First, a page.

“I’m very, very concerned with the remarks of Supt. Brian Hunter,” the mayor said.
Police in Penticton continue to be overworked, with Hunter stating in his report that officers have the highest caseload per member in B.C.: 109 per officer, which is nearly double the provincial average of 59.
The caseload has slightly improved from the 113 caseloads Penticton reported in a 2018 provincial survey.
“Recidivism remains a problem in Penticton,” according to Hunter, who said in his report that his officers are working on identifying and managing prolific offenders.
Vassilaki believes people who come to Penticton to live on the streets do so because it’s “too nice of a place in the province.”
“They’re catered to here,” he said. “Whatever they need, they find here free of charge.”
Hunter has not asked for more officers, but the mayor admits the city can’t afford to be short-staffed by police.
“They’re the hardest working detachment in the province,” he said.
The priorities for Penticton RCMP into 2021 are crime reduction, road safety, family and sexual violence and the wellness of their own employees.
“Policing can be very stressful for both our sworn police officers and our civilian employees who support police operations,” Hunter’s report stated.
“The effects of this stress can be devastating.”
In a world where many people live paycheque to paycheque, Penticton residents are more likely to be on some sort of government assistance.
According Stats Canada, in 2015, 21,485 Penticton residents aged 15 or older were receiving a government transfer like CPP, employment insurance or disability worth, on average, $9,849 for the year.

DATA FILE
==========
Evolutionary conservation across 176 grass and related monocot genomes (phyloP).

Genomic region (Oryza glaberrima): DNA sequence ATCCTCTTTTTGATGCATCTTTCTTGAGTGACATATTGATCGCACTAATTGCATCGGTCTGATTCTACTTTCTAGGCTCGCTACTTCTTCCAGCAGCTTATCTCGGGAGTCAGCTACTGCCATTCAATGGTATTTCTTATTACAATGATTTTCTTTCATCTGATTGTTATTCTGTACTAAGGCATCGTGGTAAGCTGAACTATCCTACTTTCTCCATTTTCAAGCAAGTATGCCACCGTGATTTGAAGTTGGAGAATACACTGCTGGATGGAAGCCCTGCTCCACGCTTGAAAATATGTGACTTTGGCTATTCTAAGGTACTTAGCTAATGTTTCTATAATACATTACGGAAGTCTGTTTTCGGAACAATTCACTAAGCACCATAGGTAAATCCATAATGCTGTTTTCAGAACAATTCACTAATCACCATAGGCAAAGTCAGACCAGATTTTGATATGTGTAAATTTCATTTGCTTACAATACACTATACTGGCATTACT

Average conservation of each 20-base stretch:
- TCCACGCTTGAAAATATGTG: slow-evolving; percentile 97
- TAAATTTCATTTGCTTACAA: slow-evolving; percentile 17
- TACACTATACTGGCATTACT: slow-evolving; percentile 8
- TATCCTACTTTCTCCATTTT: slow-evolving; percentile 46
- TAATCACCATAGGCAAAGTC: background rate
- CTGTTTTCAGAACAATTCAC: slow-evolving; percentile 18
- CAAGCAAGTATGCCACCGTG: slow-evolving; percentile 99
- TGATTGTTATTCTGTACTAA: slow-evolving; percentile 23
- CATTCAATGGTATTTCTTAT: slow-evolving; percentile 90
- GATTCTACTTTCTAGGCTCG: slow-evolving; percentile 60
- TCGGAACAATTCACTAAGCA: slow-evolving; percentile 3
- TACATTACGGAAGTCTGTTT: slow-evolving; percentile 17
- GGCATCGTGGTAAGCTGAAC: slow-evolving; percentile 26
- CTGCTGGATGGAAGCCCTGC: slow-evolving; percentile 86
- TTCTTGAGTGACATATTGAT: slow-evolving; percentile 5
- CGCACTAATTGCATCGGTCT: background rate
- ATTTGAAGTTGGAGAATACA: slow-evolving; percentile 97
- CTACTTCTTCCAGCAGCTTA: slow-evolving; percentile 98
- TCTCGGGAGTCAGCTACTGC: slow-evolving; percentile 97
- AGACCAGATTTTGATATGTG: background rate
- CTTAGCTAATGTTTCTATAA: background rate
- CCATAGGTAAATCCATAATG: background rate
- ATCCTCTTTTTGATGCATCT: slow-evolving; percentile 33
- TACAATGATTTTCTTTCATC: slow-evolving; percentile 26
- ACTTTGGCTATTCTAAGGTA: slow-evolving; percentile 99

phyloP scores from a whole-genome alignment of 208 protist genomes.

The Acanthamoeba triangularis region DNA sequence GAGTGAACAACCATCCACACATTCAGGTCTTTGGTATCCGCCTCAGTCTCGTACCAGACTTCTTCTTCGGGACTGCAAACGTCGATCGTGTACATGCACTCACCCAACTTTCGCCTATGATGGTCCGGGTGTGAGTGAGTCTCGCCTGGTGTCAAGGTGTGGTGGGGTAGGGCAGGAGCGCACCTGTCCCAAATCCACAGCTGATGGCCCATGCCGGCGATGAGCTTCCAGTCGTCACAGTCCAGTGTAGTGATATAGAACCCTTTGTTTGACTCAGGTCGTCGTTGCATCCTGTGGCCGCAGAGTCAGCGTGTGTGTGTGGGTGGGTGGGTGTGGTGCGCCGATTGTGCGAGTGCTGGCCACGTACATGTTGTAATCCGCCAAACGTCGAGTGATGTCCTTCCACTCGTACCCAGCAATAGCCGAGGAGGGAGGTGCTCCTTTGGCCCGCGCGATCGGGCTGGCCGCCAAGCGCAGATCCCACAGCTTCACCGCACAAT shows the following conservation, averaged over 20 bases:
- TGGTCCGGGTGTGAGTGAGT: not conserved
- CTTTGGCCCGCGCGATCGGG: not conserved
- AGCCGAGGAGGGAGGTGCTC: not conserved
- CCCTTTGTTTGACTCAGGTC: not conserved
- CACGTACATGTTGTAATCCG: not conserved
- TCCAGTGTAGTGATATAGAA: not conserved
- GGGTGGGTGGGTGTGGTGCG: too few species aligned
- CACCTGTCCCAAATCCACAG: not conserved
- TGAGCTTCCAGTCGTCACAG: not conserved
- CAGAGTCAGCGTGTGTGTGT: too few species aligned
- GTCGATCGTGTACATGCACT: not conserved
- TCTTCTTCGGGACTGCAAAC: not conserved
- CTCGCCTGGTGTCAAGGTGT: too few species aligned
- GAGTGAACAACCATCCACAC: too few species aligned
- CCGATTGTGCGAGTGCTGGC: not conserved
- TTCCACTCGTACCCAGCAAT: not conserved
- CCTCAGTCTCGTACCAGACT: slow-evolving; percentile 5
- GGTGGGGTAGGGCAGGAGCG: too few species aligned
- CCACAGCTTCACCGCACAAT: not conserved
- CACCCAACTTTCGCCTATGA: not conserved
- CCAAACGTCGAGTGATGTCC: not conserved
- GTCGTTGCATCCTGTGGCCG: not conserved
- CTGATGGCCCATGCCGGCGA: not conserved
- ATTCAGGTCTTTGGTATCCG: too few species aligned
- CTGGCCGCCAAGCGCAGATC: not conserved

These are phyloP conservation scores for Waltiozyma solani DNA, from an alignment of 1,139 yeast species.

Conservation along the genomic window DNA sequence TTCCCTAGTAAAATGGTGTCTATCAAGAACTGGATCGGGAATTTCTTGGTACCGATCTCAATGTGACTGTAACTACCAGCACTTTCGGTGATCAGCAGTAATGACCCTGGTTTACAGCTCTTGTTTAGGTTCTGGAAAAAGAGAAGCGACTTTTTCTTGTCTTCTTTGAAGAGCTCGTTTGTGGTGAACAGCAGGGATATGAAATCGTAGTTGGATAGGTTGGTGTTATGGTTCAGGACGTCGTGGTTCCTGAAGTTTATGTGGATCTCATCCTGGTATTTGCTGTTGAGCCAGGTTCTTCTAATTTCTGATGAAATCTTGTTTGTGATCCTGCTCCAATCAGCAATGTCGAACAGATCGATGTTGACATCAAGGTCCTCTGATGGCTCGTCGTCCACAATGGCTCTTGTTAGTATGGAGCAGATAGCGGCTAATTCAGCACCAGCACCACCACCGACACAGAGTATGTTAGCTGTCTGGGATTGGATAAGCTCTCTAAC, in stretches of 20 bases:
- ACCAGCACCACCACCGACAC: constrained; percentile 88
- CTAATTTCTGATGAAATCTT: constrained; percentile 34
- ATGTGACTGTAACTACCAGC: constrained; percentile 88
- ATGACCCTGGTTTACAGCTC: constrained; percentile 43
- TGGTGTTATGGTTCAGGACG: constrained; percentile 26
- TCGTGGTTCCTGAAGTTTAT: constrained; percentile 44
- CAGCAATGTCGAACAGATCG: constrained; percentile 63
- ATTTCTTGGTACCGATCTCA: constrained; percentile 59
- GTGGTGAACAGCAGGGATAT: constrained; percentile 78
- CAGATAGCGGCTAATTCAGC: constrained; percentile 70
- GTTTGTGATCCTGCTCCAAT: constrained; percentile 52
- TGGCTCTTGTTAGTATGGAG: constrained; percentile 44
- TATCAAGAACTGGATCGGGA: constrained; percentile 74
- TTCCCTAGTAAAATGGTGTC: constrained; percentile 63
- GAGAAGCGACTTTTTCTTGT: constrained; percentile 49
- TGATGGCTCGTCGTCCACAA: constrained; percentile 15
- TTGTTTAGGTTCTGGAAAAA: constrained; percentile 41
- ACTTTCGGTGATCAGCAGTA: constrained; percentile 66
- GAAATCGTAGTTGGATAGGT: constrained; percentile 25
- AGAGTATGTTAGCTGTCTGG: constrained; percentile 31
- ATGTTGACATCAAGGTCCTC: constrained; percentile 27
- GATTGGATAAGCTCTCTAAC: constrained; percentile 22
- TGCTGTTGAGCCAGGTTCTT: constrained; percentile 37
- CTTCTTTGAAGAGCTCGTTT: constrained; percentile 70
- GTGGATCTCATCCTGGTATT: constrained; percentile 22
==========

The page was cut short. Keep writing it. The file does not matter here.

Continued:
The same year, 19,205 people over the age of 15 received employment income in Penticton.
The median income in Penticton in 2015 was $25,990, a reflection of often low-paying, seasonal jobs.
In comparison, in Campbell River on Vancouver Island where the population is also around 34,000, the stats show less government transfers (20,715 individuals) for less median value ($8,398).
Its population is younger: 21 per cent are over the age of 65. There were also more people employed in 2015: 20,465 people over 15 years of age, and they were making more income: a median of $27,721.
Penticton’s mayor is asking residents to be patient during this difficult time.
“I know how stressful the present situation is,” he said. “But it’s important that we don’t think only of ourselves.”
Vassilaki asks everyone to call their loved ones and not visit them and to heed Dr. Bonnie Henry’s advice.
“Seniors… a lot of them need as much help as we can give them,” he said of both social distancing and virtual connection through phone or video calls.
“I still believe we’ll come through it. We’ll end up a lot stronger than before.”
He believes 2020 will be a lost year for everyone around the province, including communities whose leaders want to see their vision through during their four-year terms.
Vassilaki is considering asking the premier to extend council terms an extra year so there is more time for priorities once the world economy resumes, post-pandemic.
“It’s how I was raised. Don’t put it aside until it’s done.”
He asks everyone to stay home, and stay safe.
Penticton council meets at 10 a.m. and the meeting can be viewed live on-line.